Design thinking: yes or no?

Tim Brown, CEO of IDEO, a very popular “design and innovation” firm focused on products’ design, on 2009 went to a TED conference and made the Talk “DESIGNERS – THINK BIG!” which had become one of the most mentioned as must-watch for all the designers’ community.

The speech is about DESIGN THINKING, as a method of design meant to make a difference in the world.

Contextualized with the period, he affirms the importance for the society of a transition from design, as a branch of aesthetic focused only on creating pretty and usable products, to design thinking, as a way of thinking to new products with the aim of answering at human necessities.
He shows indeed, as an example, how his career history went from creating modern and fancy products to the awareness of real human changing.

Therefore, he states design must be human-centered and thought for people through a deep understanding of cultures and context of use; a process that starts asking ourselves the right “universal” questions.
Universal because the design process is meant to answer to collective problems, that are true for everybody and which everyone can participate in solving.

“The desing have impact when is taken from the hand of designers to the hand of everyone”

…he says during the conference.
A participatory system is indeed necessary to create the ultimate product, which answers to real needs of the community.
Prototyping helps us to speed up the process of creation; testing in order to get feedback becomes fundamental to learn by making:

“It’s only when we put our ideas out into the world that we really start to understand their strenghts and weakness […] Faster we do that the faster our ideas evolve”

It is, in fact, this last idea that gave me a real boost!
As a human, my inner nature is to be afraid of the judgment of people; being considered in a way that is far from my ideal myself is at least terrifying.
Reluctant to state my ideas until completely certain of the surrounding, I procrastinate in search of the perfect time and the perfect situation.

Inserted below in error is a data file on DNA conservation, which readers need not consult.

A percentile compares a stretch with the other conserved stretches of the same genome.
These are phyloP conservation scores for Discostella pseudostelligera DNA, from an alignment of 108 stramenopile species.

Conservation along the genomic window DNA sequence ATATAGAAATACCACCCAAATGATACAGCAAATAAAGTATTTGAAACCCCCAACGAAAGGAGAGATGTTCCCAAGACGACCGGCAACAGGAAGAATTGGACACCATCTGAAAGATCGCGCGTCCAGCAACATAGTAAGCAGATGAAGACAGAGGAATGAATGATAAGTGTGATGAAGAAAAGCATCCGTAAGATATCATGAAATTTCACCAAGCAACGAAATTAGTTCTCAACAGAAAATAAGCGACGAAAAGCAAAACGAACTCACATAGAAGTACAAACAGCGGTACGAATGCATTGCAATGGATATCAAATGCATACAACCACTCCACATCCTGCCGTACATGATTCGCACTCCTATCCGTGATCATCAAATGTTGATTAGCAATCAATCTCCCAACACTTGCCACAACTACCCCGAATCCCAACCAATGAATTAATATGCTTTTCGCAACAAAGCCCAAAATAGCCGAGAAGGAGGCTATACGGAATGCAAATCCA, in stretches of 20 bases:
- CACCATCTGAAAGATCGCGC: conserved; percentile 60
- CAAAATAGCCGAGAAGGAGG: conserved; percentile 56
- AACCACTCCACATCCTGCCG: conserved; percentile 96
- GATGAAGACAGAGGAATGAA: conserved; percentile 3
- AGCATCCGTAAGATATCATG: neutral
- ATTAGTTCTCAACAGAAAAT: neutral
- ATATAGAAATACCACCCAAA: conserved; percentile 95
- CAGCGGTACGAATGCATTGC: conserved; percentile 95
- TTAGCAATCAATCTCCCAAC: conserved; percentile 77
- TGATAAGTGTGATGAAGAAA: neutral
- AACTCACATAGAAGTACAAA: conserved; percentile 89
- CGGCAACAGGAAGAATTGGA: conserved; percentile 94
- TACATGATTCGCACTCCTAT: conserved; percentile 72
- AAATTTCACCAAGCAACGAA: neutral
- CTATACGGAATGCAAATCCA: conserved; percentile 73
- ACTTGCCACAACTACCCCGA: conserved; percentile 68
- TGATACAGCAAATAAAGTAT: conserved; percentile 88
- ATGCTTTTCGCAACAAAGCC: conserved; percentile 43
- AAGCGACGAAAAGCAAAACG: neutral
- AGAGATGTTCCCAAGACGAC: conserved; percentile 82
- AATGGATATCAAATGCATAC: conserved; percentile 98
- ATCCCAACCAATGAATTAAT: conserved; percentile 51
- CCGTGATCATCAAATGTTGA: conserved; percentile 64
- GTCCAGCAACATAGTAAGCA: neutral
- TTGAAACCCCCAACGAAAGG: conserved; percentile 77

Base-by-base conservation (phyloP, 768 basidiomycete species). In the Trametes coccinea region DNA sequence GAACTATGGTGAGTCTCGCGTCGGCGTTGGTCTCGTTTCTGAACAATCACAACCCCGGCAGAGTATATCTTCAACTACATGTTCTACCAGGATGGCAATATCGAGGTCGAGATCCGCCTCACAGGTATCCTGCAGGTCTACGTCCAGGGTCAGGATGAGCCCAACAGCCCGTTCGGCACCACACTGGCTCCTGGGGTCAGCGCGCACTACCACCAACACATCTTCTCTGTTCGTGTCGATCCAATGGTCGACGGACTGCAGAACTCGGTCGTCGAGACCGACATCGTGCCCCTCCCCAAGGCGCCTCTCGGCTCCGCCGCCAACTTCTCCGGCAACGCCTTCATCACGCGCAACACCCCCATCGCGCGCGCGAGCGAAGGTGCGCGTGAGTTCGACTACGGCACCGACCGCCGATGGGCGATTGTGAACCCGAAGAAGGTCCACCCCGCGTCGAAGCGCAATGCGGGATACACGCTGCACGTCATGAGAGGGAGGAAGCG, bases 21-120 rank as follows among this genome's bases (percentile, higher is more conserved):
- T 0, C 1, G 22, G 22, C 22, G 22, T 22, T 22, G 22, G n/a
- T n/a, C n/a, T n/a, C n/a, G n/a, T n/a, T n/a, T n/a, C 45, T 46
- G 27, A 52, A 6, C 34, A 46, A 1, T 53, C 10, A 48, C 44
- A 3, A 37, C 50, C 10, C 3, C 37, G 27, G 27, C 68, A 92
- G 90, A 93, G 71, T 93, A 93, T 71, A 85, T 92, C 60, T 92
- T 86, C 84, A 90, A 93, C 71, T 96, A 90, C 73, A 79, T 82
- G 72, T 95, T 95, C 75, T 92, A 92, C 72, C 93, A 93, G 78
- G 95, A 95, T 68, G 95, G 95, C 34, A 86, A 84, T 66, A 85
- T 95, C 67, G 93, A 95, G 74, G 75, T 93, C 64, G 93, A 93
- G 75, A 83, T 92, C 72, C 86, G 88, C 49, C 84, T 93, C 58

But according to Brown, the cycle of designing is that tool which allows you to find your own mistakes and correct those for the best results; starting since the beginning with the idea that your work will present errors and can always be improved, is as much obvious as underestimated.
And do this as fast as you can allow a rapid increase of criticism and creativity, which couldn’t be possible if you are focused on finding the perfect solution in your first attempt – afraid to be judged by the client, or by the community, etc.

So, yeah! You will find me now in the same group of people who will suggest this speech ’till the very end of their days.

After nine years from Brown’s Talk, we find commonly associated with Design Thinking an infographic published by Standford which illustrates in more details every step of the creation process:

Eventually, a rough method of designing has become a specific process with a list of tools created in order to achieve the best results in a brief time.

So funny that digging into the same topic and looking online for more recent contents, I came across to 2 different videos with conflicting opinions on the benefit of this structurization.

In the first one Jon from AJ&Smart points out how, in his work experience collaborating with several companies, he found a bad predisposition on investing in design because of negative previous experiences, when a blind belief in the process caused huge wasting of financial resources:

Very similar to the first, in this video Natasha Jen (with a very controversial speech) makes a strong critic about the designers’ attachment to the formula which, in her opinion, produces banalities and bonds criticism:

What is your personal experience with design thinking?
Have you ever found yourself in the same situation as Jon? Do you think Natasha approach is too strict or do you find yourself in agreement with her?

Let me know your opinion or other interesting sources with a comment!
Feedback and suggestion always welcomed 🙂

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